By Andrew Warshaw
July 1 – It is four years since Markus Kattner (pictured) was sacked within months of Gianni Infantino coming to power as Fifa president despite having only just piloted Infantino through his first controversial FIFA Congress, in Mexico City.
But now, following a long investigation into an allegedly unlawful bonus payment scheme, Kattner, FIFA’s former finance director under Sepp Blatter – and for a brief while secretary general – has been banned for 10 years.
FIFA said its ethics committee judges found Kattner guilty of conflicts of interest and abuse of position, including obtaining a recording of a FIFA Council meeting from which he had been excluded.
Kattner was also fined 1 million Swiss francs and ordered to pay within 30 days.
“By his conduct, the integrity and objectivity of FIFA have therefore been exceedingly violated,” FIFA’s ethics judges said in their ruling.
Kattner, publicly the quiet man of the FIFA hierarchy under Blatter and who has not been heard from or seen for years, has long denied any wrongdoing and in fact is still suing FIFA for wrongful dismissal for “breaches of his fiduciary responsibilities in connection with his employment contract.”
Shortly after being fired (apparently without a personal hearing) by FIFA’s new administration in 2016, it was revealed that Kattner, Blatter and ex-secretary general Jerome Valcke were all the beneficiaries of a staggering $80 million scheme they awarded themselves over a five-year period.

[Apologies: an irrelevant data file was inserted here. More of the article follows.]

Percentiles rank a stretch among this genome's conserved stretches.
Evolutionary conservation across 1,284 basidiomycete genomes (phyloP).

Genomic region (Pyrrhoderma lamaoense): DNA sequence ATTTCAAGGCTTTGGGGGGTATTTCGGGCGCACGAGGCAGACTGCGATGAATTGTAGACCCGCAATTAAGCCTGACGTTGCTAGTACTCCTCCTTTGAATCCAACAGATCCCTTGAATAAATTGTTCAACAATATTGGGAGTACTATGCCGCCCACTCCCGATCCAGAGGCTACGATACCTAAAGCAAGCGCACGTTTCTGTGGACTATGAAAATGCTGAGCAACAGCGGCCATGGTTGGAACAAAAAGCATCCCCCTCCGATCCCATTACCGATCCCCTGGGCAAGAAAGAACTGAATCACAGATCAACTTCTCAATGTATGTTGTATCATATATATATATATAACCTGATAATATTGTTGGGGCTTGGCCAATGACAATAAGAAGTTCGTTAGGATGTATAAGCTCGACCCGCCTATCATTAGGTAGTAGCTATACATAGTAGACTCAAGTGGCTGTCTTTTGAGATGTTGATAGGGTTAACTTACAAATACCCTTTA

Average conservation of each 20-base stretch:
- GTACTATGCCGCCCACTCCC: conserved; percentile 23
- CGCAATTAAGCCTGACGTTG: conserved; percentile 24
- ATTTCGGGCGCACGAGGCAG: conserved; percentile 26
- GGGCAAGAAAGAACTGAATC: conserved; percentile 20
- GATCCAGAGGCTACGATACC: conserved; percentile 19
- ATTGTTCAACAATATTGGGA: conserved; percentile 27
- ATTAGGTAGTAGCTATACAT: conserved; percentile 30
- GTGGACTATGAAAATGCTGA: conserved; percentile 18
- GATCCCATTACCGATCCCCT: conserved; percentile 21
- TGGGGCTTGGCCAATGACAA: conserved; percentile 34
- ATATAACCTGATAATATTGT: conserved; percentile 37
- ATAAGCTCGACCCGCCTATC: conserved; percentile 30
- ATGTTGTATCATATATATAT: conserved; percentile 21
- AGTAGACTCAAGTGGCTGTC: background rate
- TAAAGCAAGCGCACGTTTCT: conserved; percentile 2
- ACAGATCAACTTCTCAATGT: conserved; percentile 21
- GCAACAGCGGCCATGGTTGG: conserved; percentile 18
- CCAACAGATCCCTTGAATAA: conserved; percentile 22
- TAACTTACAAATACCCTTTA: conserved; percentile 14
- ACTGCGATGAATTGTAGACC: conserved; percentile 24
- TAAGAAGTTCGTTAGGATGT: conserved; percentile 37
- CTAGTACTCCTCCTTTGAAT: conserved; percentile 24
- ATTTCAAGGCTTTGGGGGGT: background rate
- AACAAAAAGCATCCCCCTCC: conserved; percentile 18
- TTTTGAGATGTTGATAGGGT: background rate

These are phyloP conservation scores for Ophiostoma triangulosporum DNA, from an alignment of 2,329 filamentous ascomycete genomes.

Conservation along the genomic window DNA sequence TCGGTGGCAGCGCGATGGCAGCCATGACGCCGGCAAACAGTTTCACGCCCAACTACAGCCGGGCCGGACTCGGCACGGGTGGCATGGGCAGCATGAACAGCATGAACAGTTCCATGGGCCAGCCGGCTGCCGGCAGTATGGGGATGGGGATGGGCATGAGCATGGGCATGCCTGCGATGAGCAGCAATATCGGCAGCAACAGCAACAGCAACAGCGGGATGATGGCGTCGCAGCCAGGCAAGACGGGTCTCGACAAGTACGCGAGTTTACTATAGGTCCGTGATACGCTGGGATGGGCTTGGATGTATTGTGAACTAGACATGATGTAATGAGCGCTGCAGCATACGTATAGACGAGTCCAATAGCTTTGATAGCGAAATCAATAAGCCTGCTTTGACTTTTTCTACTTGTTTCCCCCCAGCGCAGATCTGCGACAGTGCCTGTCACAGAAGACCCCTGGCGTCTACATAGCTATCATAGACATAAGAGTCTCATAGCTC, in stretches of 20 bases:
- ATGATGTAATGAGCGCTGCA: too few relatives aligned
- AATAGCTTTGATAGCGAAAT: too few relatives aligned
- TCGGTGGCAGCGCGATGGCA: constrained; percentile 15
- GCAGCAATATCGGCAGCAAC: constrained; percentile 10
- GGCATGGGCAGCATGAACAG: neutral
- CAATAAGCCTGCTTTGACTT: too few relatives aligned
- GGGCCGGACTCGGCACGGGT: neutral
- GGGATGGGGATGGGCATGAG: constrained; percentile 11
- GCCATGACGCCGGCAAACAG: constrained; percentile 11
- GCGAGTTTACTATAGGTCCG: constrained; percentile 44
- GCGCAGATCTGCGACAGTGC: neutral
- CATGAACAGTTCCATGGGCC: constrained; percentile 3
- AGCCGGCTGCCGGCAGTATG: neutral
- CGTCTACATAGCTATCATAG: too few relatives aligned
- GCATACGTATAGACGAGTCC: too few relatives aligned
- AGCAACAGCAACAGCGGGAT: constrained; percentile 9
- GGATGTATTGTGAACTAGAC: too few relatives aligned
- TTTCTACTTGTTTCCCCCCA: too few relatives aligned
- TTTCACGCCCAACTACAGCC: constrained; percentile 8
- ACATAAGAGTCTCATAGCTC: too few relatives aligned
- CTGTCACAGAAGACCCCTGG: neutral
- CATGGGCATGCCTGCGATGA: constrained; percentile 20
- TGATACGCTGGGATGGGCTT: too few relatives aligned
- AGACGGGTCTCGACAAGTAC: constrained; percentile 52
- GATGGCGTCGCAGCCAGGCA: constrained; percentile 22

The scheme was revealed when FIFA’s then American lawyers Quinn Emmanuel, hired to conduct an investigation into alleged widespread corruption, released details of the bonuses, saying the trio had made “a coordinated effort” to “enrich themselves” between 2011 and 2015.
At the time, a spokesperson for Kattner said the contracts were approved by FIFA’s compensation panel and known to its then-auditors.
Indeed, those close to Kattner maintained that the payments in question were perfectly above board and did not break a single FIFA statute, fuelling speculation that the real reason for his sacking was that he had fallen out with Infantino for having the temerity to question how the then new FIFA boss was managing his own expenses.
But the ethics committee, reshaped since Infantino took over from Blatter, clearly took a different view.
“The investigation into Mr Kattner covered various charges concerning bonus payments in relation to FIFA competitions that were paid to top FIFA management officials (including Mr Kattner), various amendments to and extensions of employment contracts, reimbursement of private legal costs, and Mr Kattner’s duties as an official,” said the ethics statement.
When Blatter and Valcke were suspended from duty in 2015, Kattner was promoted to be FIFA’s interim secretary general – a role he held for three more months after the election of Infantino.
But he now joins the long list of FIFA powerbrokers to fall spectacularly from grace.
Blatter, who led FIFA from 1998 until 2015, remains banned until 2021 for that infamous “disloyal payment” saga involving Michel Platini while Valcke, who served as Blatter’s no. 2, is banned until 2028 over the sale of World Cup tickets, abuse of travel expenses, attempting to sell TV rights below their market value and destruction of evidence.
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